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London, England, IPPF, April 1983. 9 p. (IPPF Fact Sheet)Discusses the International Planned Parenthood Federation's (IPPF) position on the use of injectable contraceptives. The 2 currently available injectable contraceptives are depot medroxyprogesterone acetate (DMPA), which is marketed under the name Depo-Provera, and norethisterone acetate (NET-EN), sold as Noristerat or Norigest. Injectable contraceptives are highly effective, convenient, and have a long-acting effect which is an advantage. DMPA has been approved for contraceptive use in more than 80 developing and developed countries, and NEP-EN, a recent introduction, in 40 countries. After the contraceptive has been approved for domestic use, it is supplied by IPPF to those countries which request it. Injectables are also provided for contraceptive use by the World Health Organization (WHO) and the United Nations Fund for Population Activities (UNFPA). The current positions of the WHO and the IPPF are covered, as well as the positions of Britain, Sweden, and the United States. Criticisms of the injectable contraceptives and IPPF's position regarding these are also discussed. After taking the criticisms into account, IPPF concludes that there is not sufficient reason to change its current position on injectable contraceptives. It will continue to keep all methods under close and continuous review.
GUARDIAN (MANCHESTER, ENGLAND). 1977 Jul 6; 1,6.The injectable contraceptive Depo Provera, banned in the U.S. and other Western countries because of associated cancer risks, is currently being distributed by Western governments in the Third World countries. There are now more than 500,000 women in Asia and Africa who are currently using the contraceptive containing MPA (medroxyprogesterone acetate), which in U.S. Food and Drug Administration trials produced cancers in beagle bitches. The U.S. and Swedish governments, through WHO, IPPF (International Planned Parenthood Federation) and other bodies, are financing the distribution of the contraceptive in Asia. 2 issues are raised by this distribution activity: 1) the ethical issue of using drugs banned in the West on illiterate women in the Third World; and 2) the use of contraceptives on a huge scale, despite FDA warnings and bans in Western countries. Asian doctors have long pointed out that Western companies whose products have been banned in their own countries have been dumping substandard equipment and medicines into the Asian market. Depo Provera, injected every 3 months, is widely used in Southeast Asia, particularly in Thailand. The London-based IPPF is the world's largest distributor of the contraceptive. The Family Planning Association in Britain has applied for the lifting of restrictions in Britain, but the Committee on Safety of Medicines has approved its short-term use only for women whose husbands have had a vasectomy and for women being immunized against German measles. Dr. Malcolm Potts, medical advisor to IPPF, and other research clinics in Britain and in the U.S. questioned the association between beagle trials and women taking far lower doses. Thai women who had been treated with Depo over many years have not shown any increase in cancerous symptoms. However, the real issue behind the controversy is the distribution of Western medicines and drugs in Third World countries. As Dr. Zafrullah Choudhury, founder of the "barefoot doctor" scheme in Bangladesh said, "Western doctors feel they can do experiments on Asian women because they are poor and illiterate. They do not regard them as people. They...see family planning in terms of numbers....in terms of population control rather than people."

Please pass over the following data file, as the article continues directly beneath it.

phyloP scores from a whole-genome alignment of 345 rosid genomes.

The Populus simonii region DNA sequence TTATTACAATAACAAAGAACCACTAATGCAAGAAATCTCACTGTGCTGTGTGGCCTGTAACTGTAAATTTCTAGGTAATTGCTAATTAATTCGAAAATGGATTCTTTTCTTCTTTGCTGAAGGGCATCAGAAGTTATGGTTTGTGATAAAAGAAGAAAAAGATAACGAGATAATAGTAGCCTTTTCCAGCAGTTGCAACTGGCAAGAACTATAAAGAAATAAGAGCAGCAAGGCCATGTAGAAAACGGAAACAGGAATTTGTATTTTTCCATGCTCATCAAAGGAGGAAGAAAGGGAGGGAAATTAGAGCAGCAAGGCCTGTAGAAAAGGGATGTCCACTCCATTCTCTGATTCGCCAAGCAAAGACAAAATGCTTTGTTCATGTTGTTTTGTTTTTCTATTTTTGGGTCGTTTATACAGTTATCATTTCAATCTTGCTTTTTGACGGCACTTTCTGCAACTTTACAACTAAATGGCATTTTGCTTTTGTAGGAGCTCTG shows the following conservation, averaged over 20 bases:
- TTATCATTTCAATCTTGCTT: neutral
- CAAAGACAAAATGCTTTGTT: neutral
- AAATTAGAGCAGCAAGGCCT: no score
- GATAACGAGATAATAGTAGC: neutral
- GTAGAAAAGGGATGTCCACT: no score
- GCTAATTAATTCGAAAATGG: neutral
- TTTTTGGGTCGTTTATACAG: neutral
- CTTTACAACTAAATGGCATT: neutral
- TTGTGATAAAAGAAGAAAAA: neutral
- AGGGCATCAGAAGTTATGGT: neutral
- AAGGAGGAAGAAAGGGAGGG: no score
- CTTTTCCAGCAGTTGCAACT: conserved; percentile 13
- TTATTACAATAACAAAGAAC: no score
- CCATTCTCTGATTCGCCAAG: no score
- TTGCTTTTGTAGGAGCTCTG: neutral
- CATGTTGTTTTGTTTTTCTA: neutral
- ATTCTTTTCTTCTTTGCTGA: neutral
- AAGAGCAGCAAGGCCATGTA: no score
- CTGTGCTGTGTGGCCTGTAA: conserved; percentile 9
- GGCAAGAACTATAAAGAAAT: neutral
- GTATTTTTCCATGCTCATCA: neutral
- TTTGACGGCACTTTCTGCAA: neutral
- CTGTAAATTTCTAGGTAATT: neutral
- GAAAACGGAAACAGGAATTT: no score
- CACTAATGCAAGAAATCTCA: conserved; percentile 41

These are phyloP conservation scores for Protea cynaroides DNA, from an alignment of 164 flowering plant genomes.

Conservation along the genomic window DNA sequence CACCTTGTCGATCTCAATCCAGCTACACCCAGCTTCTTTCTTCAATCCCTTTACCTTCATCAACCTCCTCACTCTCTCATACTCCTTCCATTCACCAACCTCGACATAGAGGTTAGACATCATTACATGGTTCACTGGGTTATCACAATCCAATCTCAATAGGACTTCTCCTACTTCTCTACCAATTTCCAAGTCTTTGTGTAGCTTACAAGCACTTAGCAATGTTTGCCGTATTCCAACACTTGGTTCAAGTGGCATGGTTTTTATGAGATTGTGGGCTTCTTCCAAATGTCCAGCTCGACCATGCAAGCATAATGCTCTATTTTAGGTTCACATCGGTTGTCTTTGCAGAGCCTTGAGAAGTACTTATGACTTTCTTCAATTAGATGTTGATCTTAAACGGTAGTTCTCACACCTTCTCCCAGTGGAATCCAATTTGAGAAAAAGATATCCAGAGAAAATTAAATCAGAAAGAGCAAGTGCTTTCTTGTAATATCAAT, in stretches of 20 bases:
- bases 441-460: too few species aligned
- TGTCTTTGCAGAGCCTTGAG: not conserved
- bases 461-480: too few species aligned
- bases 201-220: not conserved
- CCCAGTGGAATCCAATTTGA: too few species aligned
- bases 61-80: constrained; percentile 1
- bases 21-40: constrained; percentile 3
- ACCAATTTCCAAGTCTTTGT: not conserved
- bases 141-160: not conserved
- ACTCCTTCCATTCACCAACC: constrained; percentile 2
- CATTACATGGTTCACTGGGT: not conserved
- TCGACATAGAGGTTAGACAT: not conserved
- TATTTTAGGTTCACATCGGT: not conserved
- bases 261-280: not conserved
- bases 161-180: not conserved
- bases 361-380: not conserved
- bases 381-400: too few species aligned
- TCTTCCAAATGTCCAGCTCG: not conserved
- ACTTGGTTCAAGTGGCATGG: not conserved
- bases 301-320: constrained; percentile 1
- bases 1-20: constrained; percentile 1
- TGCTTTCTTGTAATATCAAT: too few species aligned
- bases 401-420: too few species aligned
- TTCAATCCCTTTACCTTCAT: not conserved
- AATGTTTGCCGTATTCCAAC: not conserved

ECONOMIC AND POLITICAL WEEKLY. 1994 Aug 20; 29(34):2,201-4.The aim of US-promoted population policies is maintaining and securing the economic and political dominance of capitalist states. Governments of developed countries blame overpopulation in developing countries for destroying the planet and those of developing countries blame overconsumption, waste, and industrial pollution in the capitalist countries to be responsible. Developed countries and the UN profess that population control is in the interests of development and for the sake of women's rights. Many women's groups protest planned and already existing population policies and bear witness to the suffering women from developing countries experience, raising the question of choice of these policies. Sexism served as the smokescreen behind which US strategies of population control were implemented. The concept of sustainable development is also used to advance population policies in developing countries. Developed countries use this concept to maintain the status quo, agricultural countries as such, cash crop economies, dependency on food, foreign aid, and loans and to continue their exploitation in developing countries. USAID, UNFPA, and the World Bank are the major moneylenders for population control. The US targets Africa for population control because it produces 90-100% of four minerals vital to US industry. The new phase of capitalist development has shifted the state's role from its function as a nation state to facilitator of global capital. Population control policy, national security laws, and anti-trade union laws are used to create a docile and immobile pool of labor. The World Bank, the IMF, and the WTO, through their structural adjustment policies, provide the infrastructure to implement population policies and targets. Population policies focusing on targets take control away from women. People in developing countries will not accept these population policies until they have control of their lives. They need assurance of child survival and to be in a position to plan their future. The population control lobby now uses deception to thwart resistance.